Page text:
This is the true story of the small wax statue of The Miraculous Infant of Prague. The story spans many hundreds of years from the dusty wayside roads of Cordoba and Seville through Spain and then against a background of wars and conflict in Bohemia which today is the Czech Republic.
Through history and devotion the reader is taken on a rich journey that leads us to Prague's "Mala Strana" (The Old Town) a short stroll from the Charles Bridge.
The book is also a detailed travel guide to many other sacred and spiritual places in the city and the story and information will almost certainly benefit pilgrims, visitors or tourists alike.
The real story starts many hundreds of years ago when the heathens were waging war on the Christian outposts of the Spanish peninsula. A remote monastery stood along the wayside road between Seville and Cordoba. As the monks prayed in this tranquil surround an army of Moors invaded the monastery and destroyed it leaving it an empty and derelict monument.
A group of monks who had fled and survived the conquering hordes returned much later and resettled into their ruined monastery and slowly over time the buildings were restored. The long hot dusty days passed by and then whilst one of the monks was at work in the monastery flower gardens a beautiful small child came upon him. The little child smiled at him and said “I am Jesus”. The monk momentarily looked to the pale blue cloudless skies and in an instant the child had disappeared yet the small boy’s face became etched in the holy mans memory.
Years passed, the monastery increased in size and vocations swelled the once quiets cells and cloistered walls. The monk grew old but found it impossible to forget the small angelic child who paid him a visit during his youth. He longed to see the infant’s radiant face one more time and began to model in wax the image that so moved him as a young monk. In his twilight years he made many attempts to recreate the child in wax but none of his finished models were quite right until early one morning a clear bright light appeared and the child standing before him said “I have come to show my self again to you, so that you can finish the sculpture according to my likeness". The old Spanish monk’s warm fingers moulded and shaped the softened wax until a perfect identical image was complete.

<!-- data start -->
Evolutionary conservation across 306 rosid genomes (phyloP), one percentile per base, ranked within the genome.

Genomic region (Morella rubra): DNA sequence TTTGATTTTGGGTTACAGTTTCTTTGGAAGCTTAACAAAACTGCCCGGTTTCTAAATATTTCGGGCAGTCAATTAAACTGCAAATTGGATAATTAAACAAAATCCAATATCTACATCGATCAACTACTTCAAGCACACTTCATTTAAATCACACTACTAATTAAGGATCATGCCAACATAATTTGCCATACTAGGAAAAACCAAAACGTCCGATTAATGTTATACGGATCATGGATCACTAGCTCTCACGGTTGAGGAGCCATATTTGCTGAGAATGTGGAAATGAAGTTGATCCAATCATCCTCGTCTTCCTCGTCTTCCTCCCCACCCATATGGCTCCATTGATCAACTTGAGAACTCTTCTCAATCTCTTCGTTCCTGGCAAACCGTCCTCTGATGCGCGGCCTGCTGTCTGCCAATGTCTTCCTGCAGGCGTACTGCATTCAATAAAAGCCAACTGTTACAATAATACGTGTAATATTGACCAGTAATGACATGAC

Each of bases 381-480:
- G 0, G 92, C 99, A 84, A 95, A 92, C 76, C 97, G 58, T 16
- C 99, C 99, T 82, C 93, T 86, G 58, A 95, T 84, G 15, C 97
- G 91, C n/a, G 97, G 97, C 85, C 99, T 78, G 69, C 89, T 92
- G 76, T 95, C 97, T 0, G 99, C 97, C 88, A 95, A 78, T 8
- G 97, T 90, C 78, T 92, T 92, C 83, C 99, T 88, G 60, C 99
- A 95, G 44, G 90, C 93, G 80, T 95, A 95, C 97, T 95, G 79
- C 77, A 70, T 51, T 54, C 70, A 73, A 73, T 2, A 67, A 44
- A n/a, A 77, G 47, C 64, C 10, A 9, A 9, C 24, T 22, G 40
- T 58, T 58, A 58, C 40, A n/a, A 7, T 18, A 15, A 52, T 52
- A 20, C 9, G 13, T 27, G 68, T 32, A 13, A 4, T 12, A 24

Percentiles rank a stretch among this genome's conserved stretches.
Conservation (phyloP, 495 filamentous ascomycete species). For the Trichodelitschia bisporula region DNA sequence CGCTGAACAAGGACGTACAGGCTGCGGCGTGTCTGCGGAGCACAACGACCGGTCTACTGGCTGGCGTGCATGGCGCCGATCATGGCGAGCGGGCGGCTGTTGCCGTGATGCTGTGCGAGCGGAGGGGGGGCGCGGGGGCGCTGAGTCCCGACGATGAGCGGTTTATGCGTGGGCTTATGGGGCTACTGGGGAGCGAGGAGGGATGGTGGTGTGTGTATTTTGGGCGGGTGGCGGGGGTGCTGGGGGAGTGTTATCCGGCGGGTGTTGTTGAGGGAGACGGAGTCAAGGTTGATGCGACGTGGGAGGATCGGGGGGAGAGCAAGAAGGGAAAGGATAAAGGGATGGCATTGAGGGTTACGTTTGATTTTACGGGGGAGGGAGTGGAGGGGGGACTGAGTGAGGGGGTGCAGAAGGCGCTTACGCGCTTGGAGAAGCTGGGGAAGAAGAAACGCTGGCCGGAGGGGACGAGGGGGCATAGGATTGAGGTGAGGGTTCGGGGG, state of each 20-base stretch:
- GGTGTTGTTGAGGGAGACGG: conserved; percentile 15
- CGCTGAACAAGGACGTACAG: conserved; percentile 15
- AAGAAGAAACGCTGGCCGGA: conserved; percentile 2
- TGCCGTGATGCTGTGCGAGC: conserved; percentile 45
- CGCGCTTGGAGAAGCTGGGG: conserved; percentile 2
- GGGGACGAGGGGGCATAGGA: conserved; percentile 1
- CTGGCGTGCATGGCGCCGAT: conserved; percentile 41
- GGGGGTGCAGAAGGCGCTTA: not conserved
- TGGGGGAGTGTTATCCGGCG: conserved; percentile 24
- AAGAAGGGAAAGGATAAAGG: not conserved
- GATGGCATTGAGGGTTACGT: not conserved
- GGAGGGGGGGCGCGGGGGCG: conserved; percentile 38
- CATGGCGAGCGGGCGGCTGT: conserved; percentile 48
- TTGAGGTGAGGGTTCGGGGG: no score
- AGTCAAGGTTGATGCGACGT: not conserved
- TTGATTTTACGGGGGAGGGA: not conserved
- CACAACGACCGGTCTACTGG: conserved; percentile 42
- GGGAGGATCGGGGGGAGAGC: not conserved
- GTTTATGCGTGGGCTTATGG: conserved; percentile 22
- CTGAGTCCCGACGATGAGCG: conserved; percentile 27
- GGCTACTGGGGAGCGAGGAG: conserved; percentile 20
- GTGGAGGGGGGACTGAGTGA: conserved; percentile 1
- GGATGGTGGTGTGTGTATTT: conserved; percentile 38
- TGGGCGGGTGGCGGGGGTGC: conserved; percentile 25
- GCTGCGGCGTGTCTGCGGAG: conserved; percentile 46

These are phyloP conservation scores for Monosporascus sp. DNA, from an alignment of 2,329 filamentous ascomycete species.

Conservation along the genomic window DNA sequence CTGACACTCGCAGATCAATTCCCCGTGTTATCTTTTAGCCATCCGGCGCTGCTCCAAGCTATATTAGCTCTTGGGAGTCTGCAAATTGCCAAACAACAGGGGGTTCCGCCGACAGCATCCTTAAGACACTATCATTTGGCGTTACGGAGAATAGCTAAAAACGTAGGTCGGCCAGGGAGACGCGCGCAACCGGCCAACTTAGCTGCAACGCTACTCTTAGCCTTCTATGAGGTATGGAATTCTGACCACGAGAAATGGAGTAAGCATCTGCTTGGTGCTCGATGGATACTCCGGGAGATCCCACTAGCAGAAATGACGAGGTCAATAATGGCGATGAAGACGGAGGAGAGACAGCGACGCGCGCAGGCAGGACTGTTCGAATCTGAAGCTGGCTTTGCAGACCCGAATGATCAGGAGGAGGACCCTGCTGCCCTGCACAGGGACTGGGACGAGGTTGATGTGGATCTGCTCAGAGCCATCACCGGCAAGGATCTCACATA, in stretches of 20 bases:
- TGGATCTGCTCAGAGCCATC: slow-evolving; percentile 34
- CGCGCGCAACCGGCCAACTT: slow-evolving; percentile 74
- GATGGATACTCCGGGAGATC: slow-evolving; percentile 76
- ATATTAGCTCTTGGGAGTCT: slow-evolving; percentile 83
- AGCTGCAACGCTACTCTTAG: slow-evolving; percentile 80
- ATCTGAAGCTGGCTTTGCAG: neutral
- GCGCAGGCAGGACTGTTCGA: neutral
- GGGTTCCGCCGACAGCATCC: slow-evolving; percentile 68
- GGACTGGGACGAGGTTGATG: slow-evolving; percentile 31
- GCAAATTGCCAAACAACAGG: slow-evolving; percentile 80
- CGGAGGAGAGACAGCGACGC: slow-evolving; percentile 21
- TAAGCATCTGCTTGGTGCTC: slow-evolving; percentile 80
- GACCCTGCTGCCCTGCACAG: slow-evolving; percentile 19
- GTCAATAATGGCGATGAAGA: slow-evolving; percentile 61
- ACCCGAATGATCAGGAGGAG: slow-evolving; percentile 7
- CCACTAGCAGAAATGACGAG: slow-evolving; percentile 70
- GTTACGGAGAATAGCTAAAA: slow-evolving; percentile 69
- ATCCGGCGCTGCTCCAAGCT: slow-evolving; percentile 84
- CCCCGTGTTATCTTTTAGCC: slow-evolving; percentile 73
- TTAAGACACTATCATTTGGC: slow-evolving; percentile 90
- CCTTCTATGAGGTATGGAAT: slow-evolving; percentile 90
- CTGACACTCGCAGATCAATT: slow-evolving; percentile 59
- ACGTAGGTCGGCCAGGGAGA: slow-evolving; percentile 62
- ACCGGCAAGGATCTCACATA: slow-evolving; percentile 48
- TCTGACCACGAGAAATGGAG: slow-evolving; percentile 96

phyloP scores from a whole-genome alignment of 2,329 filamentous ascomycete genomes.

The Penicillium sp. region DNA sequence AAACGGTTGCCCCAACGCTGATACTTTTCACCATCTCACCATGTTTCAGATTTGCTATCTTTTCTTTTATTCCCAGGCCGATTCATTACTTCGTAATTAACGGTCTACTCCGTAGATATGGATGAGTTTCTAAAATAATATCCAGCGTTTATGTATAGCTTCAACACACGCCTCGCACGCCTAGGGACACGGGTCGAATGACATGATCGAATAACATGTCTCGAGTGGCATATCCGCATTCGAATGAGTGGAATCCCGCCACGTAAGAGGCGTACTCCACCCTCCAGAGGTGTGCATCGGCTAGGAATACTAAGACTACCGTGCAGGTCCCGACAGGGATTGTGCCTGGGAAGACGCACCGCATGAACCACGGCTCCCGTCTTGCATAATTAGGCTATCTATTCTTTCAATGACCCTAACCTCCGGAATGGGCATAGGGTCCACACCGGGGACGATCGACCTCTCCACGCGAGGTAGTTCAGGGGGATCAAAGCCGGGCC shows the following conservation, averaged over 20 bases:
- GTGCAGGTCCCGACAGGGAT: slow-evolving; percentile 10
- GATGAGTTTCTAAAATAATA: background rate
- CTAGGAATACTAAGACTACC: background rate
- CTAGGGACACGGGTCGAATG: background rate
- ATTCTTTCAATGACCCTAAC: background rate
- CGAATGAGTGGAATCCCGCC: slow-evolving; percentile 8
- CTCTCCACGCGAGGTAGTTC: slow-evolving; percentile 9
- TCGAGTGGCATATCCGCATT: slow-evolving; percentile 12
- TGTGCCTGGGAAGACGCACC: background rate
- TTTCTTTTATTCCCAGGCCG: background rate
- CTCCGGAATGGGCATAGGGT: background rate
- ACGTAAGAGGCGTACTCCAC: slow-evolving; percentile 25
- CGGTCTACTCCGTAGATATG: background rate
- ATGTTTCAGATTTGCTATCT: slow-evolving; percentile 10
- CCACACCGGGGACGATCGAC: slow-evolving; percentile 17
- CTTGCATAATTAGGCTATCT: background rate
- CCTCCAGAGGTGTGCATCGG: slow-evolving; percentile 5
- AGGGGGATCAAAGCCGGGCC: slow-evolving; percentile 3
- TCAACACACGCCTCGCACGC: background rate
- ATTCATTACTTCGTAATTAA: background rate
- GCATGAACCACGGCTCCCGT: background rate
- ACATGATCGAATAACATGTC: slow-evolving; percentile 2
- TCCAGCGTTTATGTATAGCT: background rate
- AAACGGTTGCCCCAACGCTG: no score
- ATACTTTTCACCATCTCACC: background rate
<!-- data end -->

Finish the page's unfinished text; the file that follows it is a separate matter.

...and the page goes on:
Early the following morning the monk’s brotherly community found him lying still yet smiling in the tranquil repose of death with the beautiful and precious little statue gazing at him as if welcoming one of His brethren through the gates heaven. His little friend had visited this last time and had taken him home.
Over the following years the statue became revered and honoured by the Spanish people. The statue was also venerated by St. Teresa of Avila (St. Teresa of Jesus) and on her travels she would always carry a small replica with her. It is believed that the original figure was gifted by St. Teresa herself to the Spanish Princess Maria Maxmiliana Manriquez de Lara y Mendoza of Borgos as a wedding present at the time she married the Bohemian (Czech) nobleman Lord Vratislav of Pernstein who then brought to Prague the treasured statue. The couple gave birth to a daughter Polyxena who in 1587 married the most powerful bohemian Lord William of Rozmberk and the little wax figure was given over to Polyxena as a wedding present. After twenty five years the marriage ended in her husband’s death and Polyxena married for a second time to the Chancellor of Bohemia Prince Zdenek Vojtech de Lobkovice. It was during this marriage and at the age of 43 that a son Prince Vaclev was born to the pious couple whose descendents today are one of the most famous families in the Czech Republic.